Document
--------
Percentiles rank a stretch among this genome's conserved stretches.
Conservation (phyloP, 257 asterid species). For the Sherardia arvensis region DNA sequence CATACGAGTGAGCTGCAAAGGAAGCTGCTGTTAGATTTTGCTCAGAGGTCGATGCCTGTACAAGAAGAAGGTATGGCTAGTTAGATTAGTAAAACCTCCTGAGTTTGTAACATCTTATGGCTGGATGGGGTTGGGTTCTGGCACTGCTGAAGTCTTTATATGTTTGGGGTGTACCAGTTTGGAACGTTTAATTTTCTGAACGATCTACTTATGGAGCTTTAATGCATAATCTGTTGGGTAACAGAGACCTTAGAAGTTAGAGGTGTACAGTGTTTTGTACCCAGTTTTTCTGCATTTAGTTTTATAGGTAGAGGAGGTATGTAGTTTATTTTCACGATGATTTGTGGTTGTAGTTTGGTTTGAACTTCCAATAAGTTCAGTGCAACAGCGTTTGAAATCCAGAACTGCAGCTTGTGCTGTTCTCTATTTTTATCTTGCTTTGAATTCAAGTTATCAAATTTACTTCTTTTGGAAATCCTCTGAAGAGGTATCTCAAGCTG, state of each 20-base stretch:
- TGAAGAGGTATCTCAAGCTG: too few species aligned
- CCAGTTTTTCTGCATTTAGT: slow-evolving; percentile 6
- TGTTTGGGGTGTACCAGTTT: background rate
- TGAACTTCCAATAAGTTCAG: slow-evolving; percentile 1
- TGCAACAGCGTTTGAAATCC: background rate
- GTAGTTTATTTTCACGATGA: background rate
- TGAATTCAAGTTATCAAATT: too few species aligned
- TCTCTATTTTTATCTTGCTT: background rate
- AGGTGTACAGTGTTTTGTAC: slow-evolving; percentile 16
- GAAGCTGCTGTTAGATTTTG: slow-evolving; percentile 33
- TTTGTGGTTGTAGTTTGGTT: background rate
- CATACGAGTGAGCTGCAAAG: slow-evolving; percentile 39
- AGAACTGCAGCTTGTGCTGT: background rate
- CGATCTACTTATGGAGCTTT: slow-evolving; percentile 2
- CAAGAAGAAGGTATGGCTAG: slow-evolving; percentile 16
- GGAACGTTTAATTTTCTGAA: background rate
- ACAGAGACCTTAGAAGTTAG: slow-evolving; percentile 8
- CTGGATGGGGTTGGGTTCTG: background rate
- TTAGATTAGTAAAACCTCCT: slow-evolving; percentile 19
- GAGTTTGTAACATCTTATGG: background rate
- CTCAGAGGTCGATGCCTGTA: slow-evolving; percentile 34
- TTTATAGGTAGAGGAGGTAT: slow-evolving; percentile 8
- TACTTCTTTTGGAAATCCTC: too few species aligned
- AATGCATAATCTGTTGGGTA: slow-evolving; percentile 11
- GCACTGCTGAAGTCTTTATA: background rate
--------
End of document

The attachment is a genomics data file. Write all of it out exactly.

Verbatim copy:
Percentiles rank a stretch among this genome's conserved stretches.
Conservation (phyloP, 257 asterid species). For the Sherardia arvensis region DNA sequence CATACGAGTGAGCTGCAAAGGAAGCTGCTGTTAGATTTTGCTCAGAGGTCGATGCCTGTACAAGAAGAAGGTATGGCTAGTTAGATTAGTAAAACCTCCTGAGTTTGTAACATCTTATGGCTGGATGGGGTTGGGTTCTGGCACTGCTGAAGTCTTTATATGTTTGGGGTGTACCAGTTTGGAACGTTTAATTTTCTGAACGATCTACTTATGGAGCTTTAATGCATAATCTGTTGGGTAACAGAGACCTTAGAAGTTAGAGGTGTACAGTGTTTTGTACCCAGTTTTTCTGCATTTAGTTTTATAGGTAGAGGAGGTATGTAGTTTATTTTCACGATGATTTGTGGTTGTAGTTTGGTTTGAACTTCCAATAAGTTCAGTGCAACAGCGTTTGAAATCCAGAACTGCAGCTTGTGCTGTTCTCTATTTTTATCTTGCTTTGAATTCAAGTTATCAAATTTACTTCTTTTGGAAATCCTCTGAAGAGGTATCTCAAGCTG, state of each 20-base stretch:
- TGAAGAGGTATCTCAAGCTG: too few species aligned
- CCAGTTTTTCTGCATTTAGT: slow-evolving; percentile 6
- TGTTTGGGGTGTACCAGTTT: background rate
- TGAACTTCCAATAAGTTCAG: slow-evolving; percentile 1
- TGCAACAGCGTTTGAAATCC: background rate
- GTAGTTTATTTTCACGATGA: background rate
- TGAATTCAAGTTATCAAATT: too few species aligned
- TCTCTATTTTTATCTTGCTT: background rate
- AGGTGTACAGTGTTTTGTAC: slow-evolving; percentile 16
- GAAGCTGCTGTTAGATTTTG: slow-evolving; percentile 33
- TTTGTGGTTGTAGTTTGGTT: background rate
- CATACGAGTGAGCTGCAAAG: slow-evolving; percentile 39
- AGAACTGCAGCTTGTGCTGT: background rate
- CGATCTACTTATGGAGCTTT: slow-evolving; percentile 2
- CAAGAAGAAGGTATGGCTAG: slow-evolving; percentile 16
- GGAACGTTTAATTTTCTGAA: background rate
- ACAGAGACCTTAGAAGTTAG: slow-evolving; percentile 8
- CTGGATGGGGTTGGGTTCTG: background rate
- TTAGATTAGTAAAACCTCCT: slow-evolving; percentile 19
- GAGTTTGTAACATCTTATGG: background rate
- CTCAGAGGTCGATGCCTGTA: slow-evolving; percentile 34
- TTTATAGGTAGAGGAGGTAT: slow-evolving; percentile 8
- TACTTCTTTTGGAAATCCTC: too few species aligned
- AATGCATAATCTGTTGGGTA: slow-evolving; percentile 11
- GCACTGCTGAAGTCTTTATA: background rate